The audio track is presented in Dolby Digital 2.0 and is generally adequate. Dialogue is reasonably clear and audible, but it is a little harsh around the edges.
English subtitles optional and in a white font.
The extra features on the DVD consist of a fine Picture Gallery of 10 promotional stills for the film and Frank Bordoni’s Blow Out (14:40), where the celebrity chef gives a summary and appreciation of the film, as well as the dishes prepared in the film, giving a cookery lesson on how to prepare Crêpe Suzette. I don’t know whether most viewers will regard this as a good feature or not, but it seems appropriate to focus on a love of food in this way. I think I’d prefer this – extending it perhaps to other dishes – rather than a dull academic analysis of the film. The feature contains many spoilers, but there is a helpful warning about this at the start.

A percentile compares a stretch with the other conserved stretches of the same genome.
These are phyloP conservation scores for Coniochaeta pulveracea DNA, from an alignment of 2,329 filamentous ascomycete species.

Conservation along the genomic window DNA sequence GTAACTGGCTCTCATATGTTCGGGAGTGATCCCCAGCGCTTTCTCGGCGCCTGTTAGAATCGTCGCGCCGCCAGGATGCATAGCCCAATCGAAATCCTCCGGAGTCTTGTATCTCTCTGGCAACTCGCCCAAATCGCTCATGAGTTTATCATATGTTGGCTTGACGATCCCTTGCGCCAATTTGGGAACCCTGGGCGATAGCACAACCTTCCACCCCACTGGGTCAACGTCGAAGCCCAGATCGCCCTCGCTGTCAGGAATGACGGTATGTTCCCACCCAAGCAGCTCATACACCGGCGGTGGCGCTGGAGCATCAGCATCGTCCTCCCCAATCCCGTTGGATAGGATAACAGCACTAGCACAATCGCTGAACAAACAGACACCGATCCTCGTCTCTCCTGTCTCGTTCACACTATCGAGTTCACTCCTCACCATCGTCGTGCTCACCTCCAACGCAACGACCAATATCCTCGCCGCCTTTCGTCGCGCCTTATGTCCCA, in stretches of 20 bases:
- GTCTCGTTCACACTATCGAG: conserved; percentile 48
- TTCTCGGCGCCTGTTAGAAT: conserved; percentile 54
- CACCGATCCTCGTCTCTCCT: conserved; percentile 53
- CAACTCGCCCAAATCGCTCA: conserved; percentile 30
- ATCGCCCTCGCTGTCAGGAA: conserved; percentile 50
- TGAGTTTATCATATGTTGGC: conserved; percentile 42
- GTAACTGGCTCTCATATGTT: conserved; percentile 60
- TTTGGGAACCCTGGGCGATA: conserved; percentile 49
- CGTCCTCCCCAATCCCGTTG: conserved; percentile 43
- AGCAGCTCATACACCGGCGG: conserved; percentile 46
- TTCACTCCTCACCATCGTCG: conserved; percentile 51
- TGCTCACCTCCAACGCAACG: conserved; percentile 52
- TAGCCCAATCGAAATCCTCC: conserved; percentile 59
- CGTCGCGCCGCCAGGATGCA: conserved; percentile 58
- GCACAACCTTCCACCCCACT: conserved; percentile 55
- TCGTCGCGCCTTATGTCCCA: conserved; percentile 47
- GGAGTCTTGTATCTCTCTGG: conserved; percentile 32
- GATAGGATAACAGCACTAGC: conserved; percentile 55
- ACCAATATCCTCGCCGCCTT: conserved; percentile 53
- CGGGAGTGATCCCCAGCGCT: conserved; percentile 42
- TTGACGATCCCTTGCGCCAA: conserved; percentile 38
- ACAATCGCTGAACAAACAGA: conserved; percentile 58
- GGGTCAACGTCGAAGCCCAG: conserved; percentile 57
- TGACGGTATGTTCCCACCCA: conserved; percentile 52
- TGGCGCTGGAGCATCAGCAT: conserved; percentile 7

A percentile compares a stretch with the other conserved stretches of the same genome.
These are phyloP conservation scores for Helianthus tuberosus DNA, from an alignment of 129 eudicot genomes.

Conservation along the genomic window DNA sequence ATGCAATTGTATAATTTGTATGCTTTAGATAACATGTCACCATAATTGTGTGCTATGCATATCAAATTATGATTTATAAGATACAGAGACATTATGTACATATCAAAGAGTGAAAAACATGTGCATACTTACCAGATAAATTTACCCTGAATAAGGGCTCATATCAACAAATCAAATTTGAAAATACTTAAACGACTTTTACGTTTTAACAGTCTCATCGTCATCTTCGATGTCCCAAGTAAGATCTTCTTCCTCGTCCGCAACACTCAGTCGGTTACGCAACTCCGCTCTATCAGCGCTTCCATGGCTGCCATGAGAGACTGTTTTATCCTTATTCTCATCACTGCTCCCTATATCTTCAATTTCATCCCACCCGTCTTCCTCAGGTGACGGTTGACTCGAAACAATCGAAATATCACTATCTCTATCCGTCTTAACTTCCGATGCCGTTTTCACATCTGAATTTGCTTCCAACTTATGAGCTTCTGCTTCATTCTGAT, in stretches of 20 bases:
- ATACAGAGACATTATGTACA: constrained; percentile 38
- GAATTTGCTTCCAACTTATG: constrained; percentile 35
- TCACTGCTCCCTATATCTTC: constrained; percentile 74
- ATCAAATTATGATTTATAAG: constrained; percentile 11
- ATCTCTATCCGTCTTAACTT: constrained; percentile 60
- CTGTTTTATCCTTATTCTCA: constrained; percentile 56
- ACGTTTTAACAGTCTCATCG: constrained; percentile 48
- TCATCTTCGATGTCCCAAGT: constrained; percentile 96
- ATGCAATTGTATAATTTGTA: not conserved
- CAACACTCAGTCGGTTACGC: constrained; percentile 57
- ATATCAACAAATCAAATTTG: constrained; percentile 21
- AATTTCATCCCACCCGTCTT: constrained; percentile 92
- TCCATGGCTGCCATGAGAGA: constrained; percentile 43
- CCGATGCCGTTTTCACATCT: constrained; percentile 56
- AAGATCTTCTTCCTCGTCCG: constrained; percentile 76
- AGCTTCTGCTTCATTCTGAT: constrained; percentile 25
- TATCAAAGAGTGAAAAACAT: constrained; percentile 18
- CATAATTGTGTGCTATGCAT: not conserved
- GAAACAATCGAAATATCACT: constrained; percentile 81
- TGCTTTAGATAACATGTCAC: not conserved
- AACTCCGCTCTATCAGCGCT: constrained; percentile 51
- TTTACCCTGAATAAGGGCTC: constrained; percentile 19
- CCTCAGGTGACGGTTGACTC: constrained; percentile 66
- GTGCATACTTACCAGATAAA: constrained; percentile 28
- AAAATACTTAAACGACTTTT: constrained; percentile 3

Rather like Passolini’s Salò or Greenaway’s The Cook, The Thief, His Wife And Her Lover, La Grand Bouffe pushes the basest human desires and instincts to extreme limits, and it’s not particularly pleasant viewing. Despite the rather simple premise of the film, it raises a number of intriguing questions and can even be seen as an allegory of consumerist society if you are so inclined to analyse it that way. Like those other films mentioned above however, it doesn’t offer any easy answers or moral messages and not everyone is going to want to confront the unadulterated depravity that is shown on the screen here or what it implies. Nouveaux’s DVD release is adequate, presenting the film as good as you would expect a restored cinema print would look – but it is not a pristine transfer from a restored negative and there are unfortunately rather too many issues with compression artefacts.